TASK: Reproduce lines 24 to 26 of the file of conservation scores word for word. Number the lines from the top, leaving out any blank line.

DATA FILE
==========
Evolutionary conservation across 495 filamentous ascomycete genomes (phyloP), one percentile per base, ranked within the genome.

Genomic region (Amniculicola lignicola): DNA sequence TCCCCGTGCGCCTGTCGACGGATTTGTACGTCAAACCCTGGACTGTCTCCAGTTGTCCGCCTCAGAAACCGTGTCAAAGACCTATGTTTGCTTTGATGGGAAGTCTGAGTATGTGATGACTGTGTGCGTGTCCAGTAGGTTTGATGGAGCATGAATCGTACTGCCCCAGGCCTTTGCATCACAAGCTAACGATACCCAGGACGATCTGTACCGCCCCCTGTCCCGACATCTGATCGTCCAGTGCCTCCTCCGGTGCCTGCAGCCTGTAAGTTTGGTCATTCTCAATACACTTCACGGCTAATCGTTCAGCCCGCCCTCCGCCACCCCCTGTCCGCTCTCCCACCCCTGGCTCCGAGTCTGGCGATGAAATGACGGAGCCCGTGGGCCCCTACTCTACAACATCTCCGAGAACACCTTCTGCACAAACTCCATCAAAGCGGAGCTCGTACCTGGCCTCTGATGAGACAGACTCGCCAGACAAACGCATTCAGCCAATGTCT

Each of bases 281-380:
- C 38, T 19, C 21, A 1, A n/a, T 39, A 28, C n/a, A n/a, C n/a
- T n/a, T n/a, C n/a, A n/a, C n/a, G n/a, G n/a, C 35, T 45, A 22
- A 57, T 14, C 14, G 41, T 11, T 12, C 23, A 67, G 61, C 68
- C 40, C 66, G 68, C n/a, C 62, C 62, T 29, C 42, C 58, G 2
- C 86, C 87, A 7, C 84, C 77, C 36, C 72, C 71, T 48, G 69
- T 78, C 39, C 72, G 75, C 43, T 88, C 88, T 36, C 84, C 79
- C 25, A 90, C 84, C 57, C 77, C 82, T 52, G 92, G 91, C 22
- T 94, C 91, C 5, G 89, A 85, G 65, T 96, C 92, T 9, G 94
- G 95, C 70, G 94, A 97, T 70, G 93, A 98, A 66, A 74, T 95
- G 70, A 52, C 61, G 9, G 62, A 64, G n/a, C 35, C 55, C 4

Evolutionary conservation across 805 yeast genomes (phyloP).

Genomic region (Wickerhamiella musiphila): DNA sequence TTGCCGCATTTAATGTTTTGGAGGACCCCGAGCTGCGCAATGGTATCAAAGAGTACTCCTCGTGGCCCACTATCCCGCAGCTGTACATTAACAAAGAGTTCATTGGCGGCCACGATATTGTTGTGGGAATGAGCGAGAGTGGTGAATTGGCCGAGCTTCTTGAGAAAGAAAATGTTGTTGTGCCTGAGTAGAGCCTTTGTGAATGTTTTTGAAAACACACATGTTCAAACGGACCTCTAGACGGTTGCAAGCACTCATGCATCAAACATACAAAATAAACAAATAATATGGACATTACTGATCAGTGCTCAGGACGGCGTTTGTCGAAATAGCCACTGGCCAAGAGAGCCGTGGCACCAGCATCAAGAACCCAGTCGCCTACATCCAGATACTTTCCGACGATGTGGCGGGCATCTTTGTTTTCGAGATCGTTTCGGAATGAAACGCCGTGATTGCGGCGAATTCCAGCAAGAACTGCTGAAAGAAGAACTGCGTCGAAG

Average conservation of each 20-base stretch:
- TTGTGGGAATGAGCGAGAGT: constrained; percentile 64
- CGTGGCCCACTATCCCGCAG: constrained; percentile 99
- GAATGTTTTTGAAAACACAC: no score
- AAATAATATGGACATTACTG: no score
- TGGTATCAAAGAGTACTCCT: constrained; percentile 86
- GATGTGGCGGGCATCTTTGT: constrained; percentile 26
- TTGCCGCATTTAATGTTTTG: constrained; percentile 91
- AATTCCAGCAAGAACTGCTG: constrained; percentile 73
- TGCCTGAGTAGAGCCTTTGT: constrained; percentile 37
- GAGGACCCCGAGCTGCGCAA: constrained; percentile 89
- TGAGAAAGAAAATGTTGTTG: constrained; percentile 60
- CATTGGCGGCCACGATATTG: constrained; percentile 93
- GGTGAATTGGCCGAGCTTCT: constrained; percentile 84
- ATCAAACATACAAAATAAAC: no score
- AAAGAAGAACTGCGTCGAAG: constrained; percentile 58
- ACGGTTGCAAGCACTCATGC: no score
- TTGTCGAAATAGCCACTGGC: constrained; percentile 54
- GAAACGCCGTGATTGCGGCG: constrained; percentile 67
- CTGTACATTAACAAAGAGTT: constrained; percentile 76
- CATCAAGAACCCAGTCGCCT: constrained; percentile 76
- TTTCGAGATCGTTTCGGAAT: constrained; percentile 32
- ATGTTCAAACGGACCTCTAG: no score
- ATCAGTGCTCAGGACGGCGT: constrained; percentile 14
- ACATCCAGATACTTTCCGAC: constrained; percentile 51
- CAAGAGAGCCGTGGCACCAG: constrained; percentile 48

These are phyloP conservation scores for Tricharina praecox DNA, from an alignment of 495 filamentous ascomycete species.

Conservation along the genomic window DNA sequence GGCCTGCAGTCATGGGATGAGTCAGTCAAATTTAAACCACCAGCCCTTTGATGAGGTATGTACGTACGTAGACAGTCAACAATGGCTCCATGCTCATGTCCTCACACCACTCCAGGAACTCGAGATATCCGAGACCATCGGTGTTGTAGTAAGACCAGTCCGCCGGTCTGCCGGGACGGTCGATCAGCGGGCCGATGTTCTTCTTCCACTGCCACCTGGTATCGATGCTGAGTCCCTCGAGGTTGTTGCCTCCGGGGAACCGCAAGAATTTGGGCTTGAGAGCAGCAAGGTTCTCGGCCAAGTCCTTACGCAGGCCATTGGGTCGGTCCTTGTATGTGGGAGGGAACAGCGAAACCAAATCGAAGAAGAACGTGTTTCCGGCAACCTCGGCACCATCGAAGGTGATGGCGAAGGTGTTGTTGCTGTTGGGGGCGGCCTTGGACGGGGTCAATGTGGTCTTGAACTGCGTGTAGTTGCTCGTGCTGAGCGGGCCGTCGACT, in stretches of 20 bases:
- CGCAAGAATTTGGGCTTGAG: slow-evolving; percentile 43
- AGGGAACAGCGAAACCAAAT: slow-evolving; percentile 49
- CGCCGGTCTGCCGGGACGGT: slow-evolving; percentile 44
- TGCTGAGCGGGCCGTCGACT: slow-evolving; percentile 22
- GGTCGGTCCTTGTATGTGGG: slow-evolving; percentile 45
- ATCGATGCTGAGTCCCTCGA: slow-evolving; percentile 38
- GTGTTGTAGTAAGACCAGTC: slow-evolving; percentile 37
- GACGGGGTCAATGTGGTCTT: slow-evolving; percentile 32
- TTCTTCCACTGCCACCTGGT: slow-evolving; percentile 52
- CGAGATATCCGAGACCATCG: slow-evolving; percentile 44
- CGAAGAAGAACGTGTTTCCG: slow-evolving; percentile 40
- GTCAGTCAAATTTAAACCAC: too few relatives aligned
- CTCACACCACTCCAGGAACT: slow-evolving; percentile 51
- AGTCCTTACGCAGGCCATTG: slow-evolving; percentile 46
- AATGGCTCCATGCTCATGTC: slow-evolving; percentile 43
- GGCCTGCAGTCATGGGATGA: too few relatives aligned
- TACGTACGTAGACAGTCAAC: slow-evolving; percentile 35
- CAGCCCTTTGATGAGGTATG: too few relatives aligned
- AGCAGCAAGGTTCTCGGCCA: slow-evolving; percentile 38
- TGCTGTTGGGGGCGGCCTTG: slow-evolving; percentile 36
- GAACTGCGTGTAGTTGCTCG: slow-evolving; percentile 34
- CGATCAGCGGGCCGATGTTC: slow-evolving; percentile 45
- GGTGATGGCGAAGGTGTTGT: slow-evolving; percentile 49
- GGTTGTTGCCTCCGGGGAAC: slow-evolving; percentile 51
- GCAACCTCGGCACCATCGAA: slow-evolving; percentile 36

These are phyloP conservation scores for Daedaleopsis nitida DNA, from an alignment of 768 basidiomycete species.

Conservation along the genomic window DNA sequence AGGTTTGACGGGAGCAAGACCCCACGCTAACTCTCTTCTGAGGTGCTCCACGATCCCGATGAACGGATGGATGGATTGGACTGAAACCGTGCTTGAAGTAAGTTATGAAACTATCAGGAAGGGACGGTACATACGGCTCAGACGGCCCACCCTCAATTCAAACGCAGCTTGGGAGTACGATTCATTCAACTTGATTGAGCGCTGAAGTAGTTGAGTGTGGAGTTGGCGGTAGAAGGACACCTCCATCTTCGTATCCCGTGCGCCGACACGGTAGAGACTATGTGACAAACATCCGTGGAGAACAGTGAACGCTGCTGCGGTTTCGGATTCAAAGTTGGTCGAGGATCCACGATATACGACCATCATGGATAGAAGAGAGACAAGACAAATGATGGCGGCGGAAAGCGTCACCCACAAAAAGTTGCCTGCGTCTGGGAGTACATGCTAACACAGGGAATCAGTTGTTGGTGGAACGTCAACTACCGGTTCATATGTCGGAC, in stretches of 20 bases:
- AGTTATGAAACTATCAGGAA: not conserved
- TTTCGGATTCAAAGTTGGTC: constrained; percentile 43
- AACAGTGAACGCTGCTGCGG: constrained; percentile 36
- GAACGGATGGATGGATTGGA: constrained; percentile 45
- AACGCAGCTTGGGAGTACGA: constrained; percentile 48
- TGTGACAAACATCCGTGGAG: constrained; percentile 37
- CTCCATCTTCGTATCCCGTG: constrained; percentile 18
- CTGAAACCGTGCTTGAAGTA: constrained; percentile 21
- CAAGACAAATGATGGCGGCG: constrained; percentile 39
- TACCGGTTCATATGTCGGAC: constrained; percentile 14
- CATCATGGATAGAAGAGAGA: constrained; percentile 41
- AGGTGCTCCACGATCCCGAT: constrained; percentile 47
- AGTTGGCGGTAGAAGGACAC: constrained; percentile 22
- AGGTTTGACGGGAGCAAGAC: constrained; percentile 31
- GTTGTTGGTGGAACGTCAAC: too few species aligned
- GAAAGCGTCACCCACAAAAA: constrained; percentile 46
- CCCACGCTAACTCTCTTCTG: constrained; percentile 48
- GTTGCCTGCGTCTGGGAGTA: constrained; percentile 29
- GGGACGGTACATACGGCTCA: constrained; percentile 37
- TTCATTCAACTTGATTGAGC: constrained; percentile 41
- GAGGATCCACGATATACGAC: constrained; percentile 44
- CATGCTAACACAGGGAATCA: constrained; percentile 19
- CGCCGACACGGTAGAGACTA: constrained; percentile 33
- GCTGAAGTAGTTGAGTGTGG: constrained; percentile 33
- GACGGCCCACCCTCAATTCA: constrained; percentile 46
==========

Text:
- AATTCCAGCAAGAACTGCTG: constrained; percentile 73
- TGCCTGAGTAGAGCCTTTGT: constrained; percentile 37
- GAGGACCCCGAGCTGCGCAA: constrained; percentile 89